This story is making the rounds of the leftosphere:
Lori Stodghill was 31-years old, seven-months pregnant with twin boys and feeling sick when she arrived at St. Thomas More hospital in Cañon City on New Year’s Day 2006. She was vomiting and short of breath and she passed out as she was being wheeled into an examination room. Medical staff tried to resuscitate her but, as became clear only later, a main artery feeding her lungs was clogged and the clog led to a massive heart attack. Stodghill’s obstetrician, Dr. Pelham Staples, who also happened to be the obstetrician on call for emergencies that night, never answered a page. His patient died at the hospital less than an hour after she arrived and her twins died in her womb.
In the aftermath of the tragedy, Stodghill’s husband Jeremy, a prison guard, filed a wrongful-death lawsuit on behalf of himself and the couple’s then-two-year-old daughter Elizabeth. Staples should have made it to the hospital, his lawyers argued, or at least instructed the frantic emergency room staff to perform a caesarian-section. The procedure likely would not have saved the mother, a testifying expert said, but it may have saved the twins.
St. Thomas More is a Catholic hospital and member of Catholic Health Initiatives, which is the lead defendant in the wrongful-death suit. The framing of the story is about CHI’s defense:
But when it came to mounting a defense in the Stodghill case, Catholic Health’s lawyers effectively turned the Church directives on their head. Catholic organizations have for decades fought to change federal and state laws that fail to protect “unborn persons,” and Catholic Health’s lawyers in this case had the chance to set precedent bolstering anti-abortion legal arguments. Instead, they are arguing state law protects doctors from liability concerning unborn fetuses on grounds that those fetuses are not persons with legal rights.
That’s where all the attention is going on this story: it’s so hypocritical of CHI to claim “fetuses are not persons” when the Church’s usual position is to twist women’s health into pretzel shapes in honor of their embryos. In an abstract moral sense, this is a valid point and it’s worthy of discussion, but in a legal sense, this is hardly news. When you’re getting sued for a large amount of money, your defense has nothing to do with your own principles and everything to do with how the fact pattern relates to the law. As far as the law is concerned, CHI’s lawyers are simply doing their jobs. It is not the legal defense team’s responsibility to uphold the Catholic Church’s stance on unborn life. We could say that it’s hypocritical of CHI to let their defense team make the argument that fetuses are not persons, but this is the sort of thing that goes on in lawsuits. They do what it takes to win.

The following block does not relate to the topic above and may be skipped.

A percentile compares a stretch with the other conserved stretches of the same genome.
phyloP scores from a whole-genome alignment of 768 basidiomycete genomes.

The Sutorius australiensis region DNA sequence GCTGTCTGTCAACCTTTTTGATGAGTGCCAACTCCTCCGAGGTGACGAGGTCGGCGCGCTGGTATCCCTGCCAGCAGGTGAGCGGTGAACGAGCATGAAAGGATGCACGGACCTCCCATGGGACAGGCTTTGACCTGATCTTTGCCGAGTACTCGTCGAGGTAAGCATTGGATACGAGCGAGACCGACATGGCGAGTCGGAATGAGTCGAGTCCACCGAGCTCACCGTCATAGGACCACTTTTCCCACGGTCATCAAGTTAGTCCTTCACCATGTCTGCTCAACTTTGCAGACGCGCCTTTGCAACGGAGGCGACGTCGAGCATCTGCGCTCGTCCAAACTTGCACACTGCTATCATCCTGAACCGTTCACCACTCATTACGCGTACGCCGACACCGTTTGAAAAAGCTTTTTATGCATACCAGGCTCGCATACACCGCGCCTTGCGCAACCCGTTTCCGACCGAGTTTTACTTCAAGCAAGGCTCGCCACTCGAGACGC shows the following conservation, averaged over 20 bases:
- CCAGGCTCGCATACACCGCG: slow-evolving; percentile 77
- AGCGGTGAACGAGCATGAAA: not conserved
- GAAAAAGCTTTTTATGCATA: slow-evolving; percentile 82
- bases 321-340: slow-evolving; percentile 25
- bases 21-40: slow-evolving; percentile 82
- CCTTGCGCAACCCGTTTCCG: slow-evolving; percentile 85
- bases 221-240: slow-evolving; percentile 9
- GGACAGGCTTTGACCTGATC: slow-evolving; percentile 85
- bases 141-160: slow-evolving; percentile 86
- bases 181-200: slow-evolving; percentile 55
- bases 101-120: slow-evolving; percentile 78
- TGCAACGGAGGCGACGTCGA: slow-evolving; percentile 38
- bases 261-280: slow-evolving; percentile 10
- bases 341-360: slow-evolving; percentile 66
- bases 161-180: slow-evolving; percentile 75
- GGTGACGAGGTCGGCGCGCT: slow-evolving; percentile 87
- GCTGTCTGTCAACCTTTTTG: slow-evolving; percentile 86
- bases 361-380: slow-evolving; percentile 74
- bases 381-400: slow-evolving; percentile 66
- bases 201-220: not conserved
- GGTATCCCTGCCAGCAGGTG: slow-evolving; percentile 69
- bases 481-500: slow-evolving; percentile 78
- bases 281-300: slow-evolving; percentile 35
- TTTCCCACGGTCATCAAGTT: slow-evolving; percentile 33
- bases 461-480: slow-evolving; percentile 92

What I think is much more significant to the case, and in much more pressing need of discussion, is the fact that the hospital had to page an obstetrician and wait for him to arrive at the hospital when a pregnant woman was having a lethal health crisis. If Dr. Staples had come to the hospital quick as he could, then, sure, they might have saved Lori Stodghill and/or her twins. However, if there had been an OB and anesthesiologist already on-deck, they might have also saved Lori and/or her 7-months-gestation twin boys. If we’re going to make this case a matter of fetus-worshipping hypocrisy, we should be asking why St. Thomas More Hospital didn’t step up their game by having a surgical team available on the OB floor at all times. Surely, the cost of having those professionals on hand would be a bargain if it sent a few more healthy babies home with their parents.
Once we get started down that road, we see that St. Thomas More is far from alone in making pregnant women with emergent crises wait for a doctor to arrive from home. ACOG’s position on VBAC, for example, recommends (but does not require) that expectant parents and their providers seek hospitals with immediately available staff to perform an emergency c-section if they’re pursuing a TOLAC (Trial of Labor After Cesarean). The fact that many hospitals do not have that immediately available staff means that many post-cesarean mothers are unable to find care for vaginal births in later pregnancies. Even putting aside the question of birthing options for healthy mothers, the fact remains that many hospitals do not have surgical staff available at all times to handle obstetrical emergencies. Surely, a 7-months-pregnant woman having a heart attack qualifies as an emergency that warrants having a surgical team immediately available.
This, in my opinion, is a much more significant issue than the way CHI is handling a lawsuit. The larger issue is that our healthcare system is inconsistent about handling obstetrical emergencies. If a hospital does not have a surgical team immediately available at all hours, that hospital does not provide emergency obstetrical care. If there are no hospitals in a given area that meet ACOG’s recommendation of “surgical staff immediately available in the maternity ward at all times,” then the childbearing women of that area do not have access to emergency obstetrical care. Life-threatening emergencies happen to pregnant women at all hours of the day and night.